Positioning himself to take the right “selfie,” former British Prime Minister Tony Blair is seen grinning as he tilts his phone to make sure a background of smoke and fire appears in the shot.
Or at least that’s how one artist wants to portray Blair, the man who led Britain to the 2003 Iraq war.
The image features in an art exhibition which has launched this week at the Imperial War Museum North in the UK’s Manchester and will run until February 2014.
The museum has a collection of 70 works that forms “Catalyst: Contemporary Art and War.”
All 70 works, which include installations, photography, film, sculpture, oil paintings, prints and book works, present a collection of contemporary art produced since the First Gulf War.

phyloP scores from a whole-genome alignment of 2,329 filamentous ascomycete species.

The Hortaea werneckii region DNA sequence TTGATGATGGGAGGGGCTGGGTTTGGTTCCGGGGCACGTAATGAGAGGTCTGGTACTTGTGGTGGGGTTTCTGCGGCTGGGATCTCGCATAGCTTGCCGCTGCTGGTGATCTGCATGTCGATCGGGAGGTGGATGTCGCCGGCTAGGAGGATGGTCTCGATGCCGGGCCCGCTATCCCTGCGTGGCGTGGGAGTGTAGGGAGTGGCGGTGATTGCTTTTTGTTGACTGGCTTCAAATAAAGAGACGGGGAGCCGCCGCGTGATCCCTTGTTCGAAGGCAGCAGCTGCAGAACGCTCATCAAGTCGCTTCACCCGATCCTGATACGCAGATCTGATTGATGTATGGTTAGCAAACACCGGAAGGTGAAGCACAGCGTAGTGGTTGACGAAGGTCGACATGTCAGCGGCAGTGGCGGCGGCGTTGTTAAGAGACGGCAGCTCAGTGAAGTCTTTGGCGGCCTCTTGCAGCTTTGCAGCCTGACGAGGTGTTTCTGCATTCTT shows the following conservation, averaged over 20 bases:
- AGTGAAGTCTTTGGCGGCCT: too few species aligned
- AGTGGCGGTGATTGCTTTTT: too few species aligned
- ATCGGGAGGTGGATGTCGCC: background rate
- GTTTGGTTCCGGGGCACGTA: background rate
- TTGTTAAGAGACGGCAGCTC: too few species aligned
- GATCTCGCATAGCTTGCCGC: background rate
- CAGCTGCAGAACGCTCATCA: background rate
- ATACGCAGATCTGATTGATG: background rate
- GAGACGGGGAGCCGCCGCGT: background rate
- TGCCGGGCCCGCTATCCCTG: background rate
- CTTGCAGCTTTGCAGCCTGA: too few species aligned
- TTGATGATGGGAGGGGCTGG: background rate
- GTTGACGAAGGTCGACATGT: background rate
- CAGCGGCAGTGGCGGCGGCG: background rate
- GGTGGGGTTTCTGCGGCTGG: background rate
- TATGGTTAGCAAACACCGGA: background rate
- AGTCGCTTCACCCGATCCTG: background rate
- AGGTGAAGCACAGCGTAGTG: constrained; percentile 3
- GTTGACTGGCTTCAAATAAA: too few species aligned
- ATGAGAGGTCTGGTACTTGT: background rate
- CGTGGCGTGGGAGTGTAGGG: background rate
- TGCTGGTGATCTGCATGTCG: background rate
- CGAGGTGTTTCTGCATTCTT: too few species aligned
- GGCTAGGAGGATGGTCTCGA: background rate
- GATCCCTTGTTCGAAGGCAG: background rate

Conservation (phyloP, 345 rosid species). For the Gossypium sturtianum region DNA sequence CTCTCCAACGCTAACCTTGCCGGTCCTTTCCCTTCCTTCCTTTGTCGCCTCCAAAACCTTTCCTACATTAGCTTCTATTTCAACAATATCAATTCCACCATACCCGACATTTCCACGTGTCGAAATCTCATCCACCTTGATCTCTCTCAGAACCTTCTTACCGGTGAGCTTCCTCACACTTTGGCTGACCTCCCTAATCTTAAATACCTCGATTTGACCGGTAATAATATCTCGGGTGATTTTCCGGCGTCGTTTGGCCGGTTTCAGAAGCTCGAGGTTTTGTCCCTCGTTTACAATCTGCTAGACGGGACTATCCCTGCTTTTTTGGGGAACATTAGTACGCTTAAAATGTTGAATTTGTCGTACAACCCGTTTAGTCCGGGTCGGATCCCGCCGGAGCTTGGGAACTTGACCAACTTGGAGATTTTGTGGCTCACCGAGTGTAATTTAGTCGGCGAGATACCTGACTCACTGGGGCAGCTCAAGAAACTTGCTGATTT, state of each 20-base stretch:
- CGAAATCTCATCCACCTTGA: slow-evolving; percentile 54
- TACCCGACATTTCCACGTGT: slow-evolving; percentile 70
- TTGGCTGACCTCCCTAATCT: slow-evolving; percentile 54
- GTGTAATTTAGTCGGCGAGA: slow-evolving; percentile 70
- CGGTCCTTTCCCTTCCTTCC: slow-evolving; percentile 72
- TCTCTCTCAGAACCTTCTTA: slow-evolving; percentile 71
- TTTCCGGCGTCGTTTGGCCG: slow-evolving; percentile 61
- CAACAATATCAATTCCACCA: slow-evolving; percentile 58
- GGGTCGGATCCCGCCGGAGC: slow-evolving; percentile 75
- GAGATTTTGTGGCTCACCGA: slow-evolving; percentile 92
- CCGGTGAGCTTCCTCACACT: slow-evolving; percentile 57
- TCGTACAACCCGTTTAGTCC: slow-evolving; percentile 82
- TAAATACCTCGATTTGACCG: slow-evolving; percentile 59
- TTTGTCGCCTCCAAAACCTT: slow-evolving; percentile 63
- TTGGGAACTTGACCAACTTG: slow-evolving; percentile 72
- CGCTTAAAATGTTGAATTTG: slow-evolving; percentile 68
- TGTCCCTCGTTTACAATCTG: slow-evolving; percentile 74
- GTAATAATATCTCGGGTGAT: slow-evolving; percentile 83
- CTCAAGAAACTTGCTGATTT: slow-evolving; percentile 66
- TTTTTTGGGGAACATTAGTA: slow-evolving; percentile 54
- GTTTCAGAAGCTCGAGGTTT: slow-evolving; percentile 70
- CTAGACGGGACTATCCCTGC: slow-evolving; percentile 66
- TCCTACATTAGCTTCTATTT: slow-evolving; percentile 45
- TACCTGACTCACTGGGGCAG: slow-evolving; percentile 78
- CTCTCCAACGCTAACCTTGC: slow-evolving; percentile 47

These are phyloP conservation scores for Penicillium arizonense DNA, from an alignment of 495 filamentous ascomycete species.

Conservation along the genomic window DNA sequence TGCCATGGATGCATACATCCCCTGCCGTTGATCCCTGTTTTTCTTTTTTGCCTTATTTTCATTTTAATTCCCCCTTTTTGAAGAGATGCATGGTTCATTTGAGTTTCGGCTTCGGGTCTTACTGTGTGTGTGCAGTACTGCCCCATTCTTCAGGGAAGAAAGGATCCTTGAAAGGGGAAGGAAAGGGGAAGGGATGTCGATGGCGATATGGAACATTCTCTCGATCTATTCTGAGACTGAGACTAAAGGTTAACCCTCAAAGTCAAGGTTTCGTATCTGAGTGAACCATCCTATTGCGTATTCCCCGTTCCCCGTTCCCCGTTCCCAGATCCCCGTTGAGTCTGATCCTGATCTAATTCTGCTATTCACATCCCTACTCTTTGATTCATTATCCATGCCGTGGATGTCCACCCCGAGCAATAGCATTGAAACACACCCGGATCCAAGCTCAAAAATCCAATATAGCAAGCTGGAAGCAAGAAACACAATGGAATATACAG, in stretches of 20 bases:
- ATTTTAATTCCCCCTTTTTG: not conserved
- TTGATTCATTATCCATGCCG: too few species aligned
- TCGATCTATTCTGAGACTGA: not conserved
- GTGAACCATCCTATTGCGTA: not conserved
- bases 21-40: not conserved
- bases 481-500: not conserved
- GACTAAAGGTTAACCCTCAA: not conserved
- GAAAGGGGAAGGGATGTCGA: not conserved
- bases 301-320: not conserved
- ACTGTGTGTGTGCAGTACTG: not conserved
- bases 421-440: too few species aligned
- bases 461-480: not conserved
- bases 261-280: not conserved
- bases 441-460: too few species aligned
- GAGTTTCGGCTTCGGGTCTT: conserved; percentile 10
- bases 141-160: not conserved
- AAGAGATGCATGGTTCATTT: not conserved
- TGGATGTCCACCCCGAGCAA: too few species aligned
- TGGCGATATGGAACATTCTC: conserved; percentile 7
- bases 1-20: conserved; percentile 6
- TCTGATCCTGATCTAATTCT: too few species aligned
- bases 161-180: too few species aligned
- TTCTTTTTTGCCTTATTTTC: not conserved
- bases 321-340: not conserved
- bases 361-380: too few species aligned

“At its center is the kennardphillipps' take on the decision to invade Iraq ten years ago, with a happy Tony Blair cut in front of a shocking battle scene of smoke and flames in Iraq,” reported Britain’s Daily Mail on Wednesday.
Kennardphillipps is a collaboration working since 2002 to produce art in response to the invasion of Iraq.
Another piece by Turner Prize-winning Brit Steve McQueen features a series of “postage stamp” sheets with photographic portraits of those who died in the Iraq war, with each one also bearing the standard profile of the Queen Elizabeth.
Meanwhile, Gaza-Born Taysir Batniji’s tongue-in-cheek art series features estate agent details for destroyed homes in Gaza; a sarcastic comment on the situation in Palestine.